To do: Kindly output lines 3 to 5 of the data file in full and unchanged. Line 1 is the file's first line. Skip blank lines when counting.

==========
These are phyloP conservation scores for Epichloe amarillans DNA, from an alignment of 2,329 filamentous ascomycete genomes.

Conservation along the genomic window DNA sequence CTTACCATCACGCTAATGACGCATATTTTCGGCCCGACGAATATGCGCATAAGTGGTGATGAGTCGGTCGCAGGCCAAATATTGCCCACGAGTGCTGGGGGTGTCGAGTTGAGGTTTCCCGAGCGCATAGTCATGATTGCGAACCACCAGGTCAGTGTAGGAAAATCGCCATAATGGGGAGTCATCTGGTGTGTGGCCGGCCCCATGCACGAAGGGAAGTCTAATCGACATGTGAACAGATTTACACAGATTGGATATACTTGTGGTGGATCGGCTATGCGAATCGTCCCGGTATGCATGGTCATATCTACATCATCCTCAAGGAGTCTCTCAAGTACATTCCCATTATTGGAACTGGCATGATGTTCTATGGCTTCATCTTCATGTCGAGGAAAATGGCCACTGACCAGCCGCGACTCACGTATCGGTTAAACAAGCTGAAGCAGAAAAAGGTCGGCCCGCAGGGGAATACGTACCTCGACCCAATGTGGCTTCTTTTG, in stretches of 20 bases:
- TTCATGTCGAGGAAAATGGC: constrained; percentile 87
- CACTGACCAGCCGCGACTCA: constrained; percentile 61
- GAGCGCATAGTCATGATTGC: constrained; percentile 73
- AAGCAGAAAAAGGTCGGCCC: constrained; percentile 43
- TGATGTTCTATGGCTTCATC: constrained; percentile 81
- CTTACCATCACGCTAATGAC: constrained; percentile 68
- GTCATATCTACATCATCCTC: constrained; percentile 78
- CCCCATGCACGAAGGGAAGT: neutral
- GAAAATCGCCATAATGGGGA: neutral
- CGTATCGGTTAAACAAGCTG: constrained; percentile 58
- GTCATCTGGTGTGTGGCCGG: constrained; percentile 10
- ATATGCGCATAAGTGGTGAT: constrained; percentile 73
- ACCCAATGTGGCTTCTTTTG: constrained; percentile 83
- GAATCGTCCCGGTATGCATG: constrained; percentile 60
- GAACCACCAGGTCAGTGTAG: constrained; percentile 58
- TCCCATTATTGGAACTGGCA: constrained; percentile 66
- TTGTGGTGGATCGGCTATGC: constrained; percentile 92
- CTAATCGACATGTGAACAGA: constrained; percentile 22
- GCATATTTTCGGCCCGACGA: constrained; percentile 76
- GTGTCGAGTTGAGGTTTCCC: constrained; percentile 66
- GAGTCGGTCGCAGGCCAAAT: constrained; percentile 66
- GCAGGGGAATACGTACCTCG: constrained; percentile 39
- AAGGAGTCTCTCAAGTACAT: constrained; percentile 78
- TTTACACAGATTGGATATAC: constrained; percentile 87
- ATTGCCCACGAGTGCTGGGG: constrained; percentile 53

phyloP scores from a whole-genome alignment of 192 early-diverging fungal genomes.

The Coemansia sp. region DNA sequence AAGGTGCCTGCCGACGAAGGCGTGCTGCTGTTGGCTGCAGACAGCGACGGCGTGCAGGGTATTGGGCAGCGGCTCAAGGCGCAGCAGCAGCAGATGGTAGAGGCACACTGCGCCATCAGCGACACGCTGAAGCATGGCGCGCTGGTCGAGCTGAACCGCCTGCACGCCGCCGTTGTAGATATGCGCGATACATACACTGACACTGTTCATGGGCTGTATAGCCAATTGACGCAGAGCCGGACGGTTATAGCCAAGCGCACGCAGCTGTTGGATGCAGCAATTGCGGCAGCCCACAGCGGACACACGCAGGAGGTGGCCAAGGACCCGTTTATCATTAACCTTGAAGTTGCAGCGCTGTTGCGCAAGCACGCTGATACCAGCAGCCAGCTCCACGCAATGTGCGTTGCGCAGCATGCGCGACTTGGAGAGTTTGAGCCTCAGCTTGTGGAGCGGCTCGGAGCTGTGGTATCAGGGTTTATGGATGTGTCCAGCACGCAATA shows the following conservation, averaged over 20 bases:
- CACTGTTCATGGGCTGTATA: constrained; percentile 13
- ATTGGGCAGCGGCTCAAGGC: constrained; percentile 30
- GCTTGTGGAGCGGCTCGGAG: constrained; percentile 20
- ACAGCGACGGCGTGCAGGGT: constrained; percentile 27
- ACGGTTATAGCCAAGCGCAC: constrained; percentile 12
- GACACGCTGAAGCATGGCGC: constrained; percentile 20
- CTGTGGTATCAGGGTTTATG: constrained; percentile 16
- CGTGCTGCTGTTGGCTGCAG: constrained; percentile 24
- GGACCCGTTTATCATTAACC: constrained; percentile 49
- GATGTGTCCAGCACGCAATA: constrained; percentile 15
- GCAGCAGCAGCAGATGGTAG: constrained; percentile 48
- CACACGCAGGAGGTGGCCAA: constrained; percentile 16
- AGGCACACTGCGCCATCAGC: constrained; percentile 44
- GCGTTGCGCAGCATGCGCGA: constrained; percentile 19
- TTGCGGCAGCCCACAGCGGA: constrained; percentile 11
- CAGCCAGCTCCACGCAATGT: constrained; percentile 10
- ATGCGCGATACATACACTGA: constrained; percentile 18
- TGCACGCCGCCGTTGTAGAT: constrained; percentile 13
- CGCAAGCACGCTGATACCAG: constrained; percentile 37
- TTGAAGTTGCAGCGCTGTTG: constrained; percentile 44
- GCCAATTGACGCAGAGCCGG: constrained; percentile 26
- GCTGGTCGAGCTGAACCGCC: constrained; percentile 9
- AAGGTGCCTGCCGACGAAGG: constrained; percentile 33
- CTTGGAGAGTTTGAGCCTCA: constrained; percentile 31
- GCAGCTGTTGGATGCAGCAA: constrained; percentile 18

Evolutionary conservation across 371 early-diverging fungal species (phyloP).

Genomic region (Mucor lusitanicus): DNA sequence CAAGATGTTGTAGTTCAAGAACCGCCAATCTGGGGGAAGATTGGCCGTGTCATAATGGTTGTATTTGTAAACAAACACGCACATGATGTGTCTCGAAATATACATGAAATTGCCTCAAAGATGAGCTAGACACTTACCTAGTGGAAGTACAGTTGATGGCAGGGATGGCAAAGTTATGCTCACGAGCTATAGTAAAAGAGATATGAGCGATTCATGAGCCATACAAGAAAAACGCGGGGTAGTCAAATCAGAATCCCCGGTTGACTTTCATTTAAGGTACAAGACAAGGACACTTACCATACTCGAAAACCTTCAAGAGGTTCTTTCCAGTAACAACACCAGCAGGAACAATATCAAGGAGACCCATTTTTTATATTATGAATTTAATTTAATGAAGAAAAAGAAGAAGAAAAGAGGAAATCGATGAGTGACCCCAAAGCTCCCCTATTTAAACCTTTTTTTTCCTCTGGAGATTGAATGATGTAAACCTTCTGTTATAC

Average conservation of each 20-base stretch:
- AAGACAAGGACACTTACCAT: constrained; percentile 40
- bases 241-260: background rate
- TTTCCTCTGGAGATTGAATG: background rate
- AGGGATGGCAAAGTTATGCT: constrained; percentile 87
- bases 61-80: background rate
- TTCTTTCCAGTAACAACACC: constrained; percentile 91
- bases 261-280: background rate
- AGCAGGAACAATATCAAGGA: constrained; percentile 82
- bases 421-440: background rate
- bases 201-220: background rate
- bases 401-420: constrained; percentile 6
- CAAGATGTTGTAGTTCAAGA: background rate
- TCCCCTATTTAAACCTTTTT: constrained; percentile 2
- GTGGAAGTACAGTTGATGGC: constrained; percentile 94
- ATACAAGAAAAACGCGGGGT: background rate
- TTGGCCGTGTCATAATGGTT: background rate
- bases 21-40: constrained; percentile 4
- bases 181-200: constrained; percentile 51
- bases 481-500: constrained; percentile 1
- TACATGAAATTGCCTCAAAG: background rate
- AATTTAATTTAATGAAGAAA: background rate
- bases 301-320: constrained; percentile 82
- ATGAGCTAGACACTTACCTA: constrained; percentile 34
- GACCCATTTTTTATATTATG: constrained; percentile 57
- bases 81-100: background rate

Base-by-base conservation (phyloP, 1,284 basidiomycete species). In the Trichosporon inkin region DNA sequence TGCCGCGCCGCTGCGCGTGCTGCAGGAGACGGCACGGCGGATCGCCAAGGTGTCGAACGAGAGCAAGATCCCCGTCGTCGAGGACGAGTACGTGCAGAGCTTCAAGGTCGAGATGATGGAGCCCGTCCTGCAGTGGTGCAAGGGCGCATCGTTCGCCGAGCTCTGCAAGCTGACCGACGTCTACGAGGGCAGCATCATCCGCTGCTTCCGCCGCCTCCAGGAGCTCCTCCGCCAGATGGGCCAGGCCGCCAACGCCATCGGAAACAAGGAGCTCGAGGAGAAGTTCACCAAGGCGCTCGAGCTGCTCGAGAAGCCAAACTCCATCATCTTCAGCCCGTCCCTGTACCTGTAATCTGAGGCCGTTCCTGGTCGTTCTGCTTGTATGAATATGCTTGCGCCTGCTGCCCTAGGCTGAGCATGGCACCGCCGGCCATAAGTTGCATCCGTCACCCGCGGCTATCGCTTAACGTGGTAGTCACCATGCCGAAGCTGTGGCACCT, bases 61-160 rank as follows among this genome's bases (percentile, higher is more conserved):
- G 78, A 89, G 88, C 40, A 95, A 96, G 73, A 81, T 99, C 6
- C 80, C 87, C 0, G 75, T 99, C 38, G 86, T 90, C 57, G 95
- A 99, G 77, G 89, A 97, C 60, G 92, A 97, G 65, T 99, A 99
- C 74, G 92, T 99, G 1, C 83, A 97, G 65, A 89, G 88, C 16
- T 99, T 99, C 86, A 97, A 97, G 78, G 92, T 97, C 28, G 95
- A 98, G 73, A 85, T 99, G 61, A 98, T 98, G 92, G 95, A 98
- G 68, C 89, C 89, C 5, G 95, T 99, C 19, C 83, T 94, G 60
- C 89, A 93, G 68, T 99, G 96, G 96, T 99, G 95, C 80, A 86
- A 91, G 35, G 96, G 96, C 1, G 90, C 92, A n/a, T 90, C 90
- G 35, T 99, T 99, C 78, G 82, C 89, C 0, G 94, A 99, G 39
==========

- TTCATGTCGAGGAAAATGGC: constrained; percentile 87
- CACTGACCAGCCGCGACTCA: constrained; percentile 61
- GAGCGCATAGTCATGATTGC: constrained; percentile 73